I also like that the movie doesn’t make Hannah into a great mother figure. There’s no Ripley and Newt dynamic here. Hannah is shit with kids, and has zero interest in becoming a parental figure to Connor. She takes care of him as he needs, and protects him not out of some amazing emotional connection, but because it’s what the situation requires. It’s insulting when movies need to create these kinds of bonds to increase the tension of protecting a child. People don’t protect children because they create a one-on-one parental bond through extended dialogue in a high-stakes situation; they protect children because it’s what you fucking do. If you’re parenting a kid because it gives you a redemption arc, you probably shouldn’t be parenting that child. Hannah doesn’t always like communicating with Connor, and she doesn’t need to be good at it to risk her life protecting him. I’m glad to see the sudden mother redemption trope left out of the movie completely.

Others intersect with the assassins and Hannah, but not in the thoroughly useless or sacrificial roles where movies like this usually shove side characters. Most of them play an important part to what happens.

In fact, the cast is exceptionally deep. Finn Little delivers an incredibly strong performance as Connor. The usual child-panicking-in-a-movie notes aren’t hit because those notes are ridiculous. Connor is smart, traumatized, untrusting, scared, determined. He shuts off in some moments, he’s a kid in others, and sometimes he does what’s in front of him because it keeps him going. He’s erratic because that’s what happens in the midst of coping with trauma.

I’ve mentioned Gillen and Hoult as the assassins, and they land an odd-couple working dynamic. Gillen is the superior and more forthright, but also more emotional. Hoult doesn’t see the big picture as well, but he’s more reserved and less prone to drastic decision-making.

Jon Bernthal (“The Punisher”) joins in a large role as a sheriff’s deputy, Ethan. Jake Weber (“Medium”) also shines in a supporting role. Yet its relative newcomer Medina Senghore who steals the show in several ways as Ethan’s resourceful, pregnant wife Allison. She’s one of the most awesome and unexpected characters I’ve seen in an action movie. As if that weren’t enough, even Tyler Perry, Tory Kittles, and James Jordan show up in bit parts.

“Those Who Wish Me Dead” is a 90s action movie in style and pace, though I’d say it’s far superior to most of what the 90s had to offer. For one, you don’t have to put up with John Travolta. This is a film where situation, dialogue, performance, and patience between action scenes pays off.

Characters aren’t tumbling from one escalating set-piece to the next. They pause, reassess, make smart decisions, reverse old ones based on new information. When both sides make smart decisions, and those decisions go haywire because the other side isn’t standing still, we get to see an asymmetric cat-and-mouse game. A favorable firing position in one scene can turn into characters falling behind as they descend from it the next, and the movie translates these changing elements of give-and-take without ever having to say them out loud.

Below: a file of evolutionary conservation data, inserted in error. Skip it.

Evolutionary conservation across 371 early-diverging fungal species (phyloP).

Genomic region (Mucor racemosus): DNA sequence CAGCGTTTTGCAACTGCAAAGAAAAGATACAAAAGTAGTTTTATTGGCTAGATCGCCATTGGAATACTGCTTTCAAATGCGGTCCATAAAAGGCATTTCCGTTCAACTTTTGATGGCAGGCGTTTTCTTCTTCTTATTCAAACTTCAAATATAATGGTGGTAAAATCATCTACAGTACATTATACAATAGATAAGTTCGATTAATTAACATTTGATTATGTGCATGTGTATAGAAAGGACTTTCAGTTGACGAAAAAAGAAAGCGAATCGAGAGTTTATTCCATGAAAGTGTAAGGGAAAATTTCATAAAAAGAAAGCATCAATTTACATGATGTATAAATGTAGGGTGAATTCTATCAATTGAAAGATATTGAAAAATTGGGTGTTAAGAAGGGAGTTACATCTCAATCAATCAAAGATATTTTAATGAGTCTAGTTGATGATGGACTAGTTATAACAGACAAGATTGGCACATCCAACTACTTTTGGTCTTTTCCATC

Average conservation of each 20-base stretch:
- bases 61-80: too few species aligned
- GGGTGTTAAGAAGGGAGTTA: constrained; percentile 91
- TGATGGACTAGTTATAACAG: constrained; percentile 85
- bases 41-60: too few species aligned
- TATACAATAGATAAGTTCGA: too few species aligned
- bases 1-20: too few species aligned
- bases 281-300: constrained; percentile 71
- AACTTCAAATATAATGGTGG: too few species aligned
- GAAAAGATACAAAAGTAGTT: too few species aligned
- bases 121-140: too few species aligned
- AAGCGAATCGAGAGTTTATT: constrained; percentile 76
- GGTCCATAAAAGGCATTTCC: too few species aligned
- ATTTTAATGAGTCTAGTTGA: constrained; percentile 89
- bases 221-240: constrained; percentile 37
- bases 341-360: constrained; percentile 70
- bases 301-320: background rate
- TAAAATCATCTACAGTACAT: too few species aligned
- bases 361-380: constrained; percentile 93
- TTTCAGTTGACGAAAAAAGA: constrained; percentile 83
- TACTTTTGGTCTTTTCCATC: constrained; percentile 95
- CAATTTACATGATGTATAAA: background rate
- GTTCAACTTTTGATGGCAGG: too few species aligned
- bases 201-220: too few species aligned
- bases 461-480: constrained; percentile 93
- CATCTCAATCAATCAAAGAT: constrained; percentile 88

Nothing feels rushed here. “Those Who Wish Me Dead” takes its sweet time establishing the plot and how characters connect. It’s never complicated, but it is constantly evolving.

Intelligence often gets in the way of visual effects-heavy action movies. Genius is treated as kooky and explaining your plan as quickly and patronizingly as possible. Action screenplays tend to take one scene to insist someone’s intelligent, and then spend the next two hours with that character’s ego telling us the exact opposite.

There’s a dearth of action movies that treat intelligence as knowing how to fuse experience, patience, resilience, emotional maturity, and creativity. Don’t get me wrong, I love movies that are constant colorful explosions featuring ever-quipping sides of human beef. At a certain point, I do want more personal action movies, with a more focused scope, featuring intelligent people facing intelligent people, where a character weighing a decision can be far more tense than whether our explosions out-explode their explosions.

That doesn’t mean “Those Who Wish Me Dead” is gritty – it’s not. That doesn’t mean it isn’t outlandish – it is. It’s just refreshing to have an action movie where the characters in it feel intelligent and experienced in ways that are actually useful and have real-world applications.

I loved this movie. Part of that is because it’s really good, and part of that is because it feeds a desire for action movies that possess a different mentality and respect the time its characters take to think and not just act. It’s what I want out of traditional (i.e. non-superhero) Western action movies. It’s practical, it focuses on performance without being overdramatic, and the situation and scope are personal rather than epic. Rescuing a single child can mean a lot more on-screen than saving the universe.

It also brings back the action hero we never fully got in Angelina Jolie. Hell, you want to be pissed, look up “Salt” where they rewrote the screenplay when she replaced a man because the studio didn’t think a woman could rescue her husband.

Sign me up for “Those Who Wish Me Deader”, “Those Who Wish Me Dead with a Vengeance”, “Live Free or Wish me Dead”, and “A Good Day to Wish Me Dead”. I’m in. I will forward you ticket money.

“Those Who Wish Me Dead” is available on HBO Max.

If you enjoy what you read on this site, subscribe to Gabriel Valdez’s Patreon. It helps with the time and resources to write articles like this one.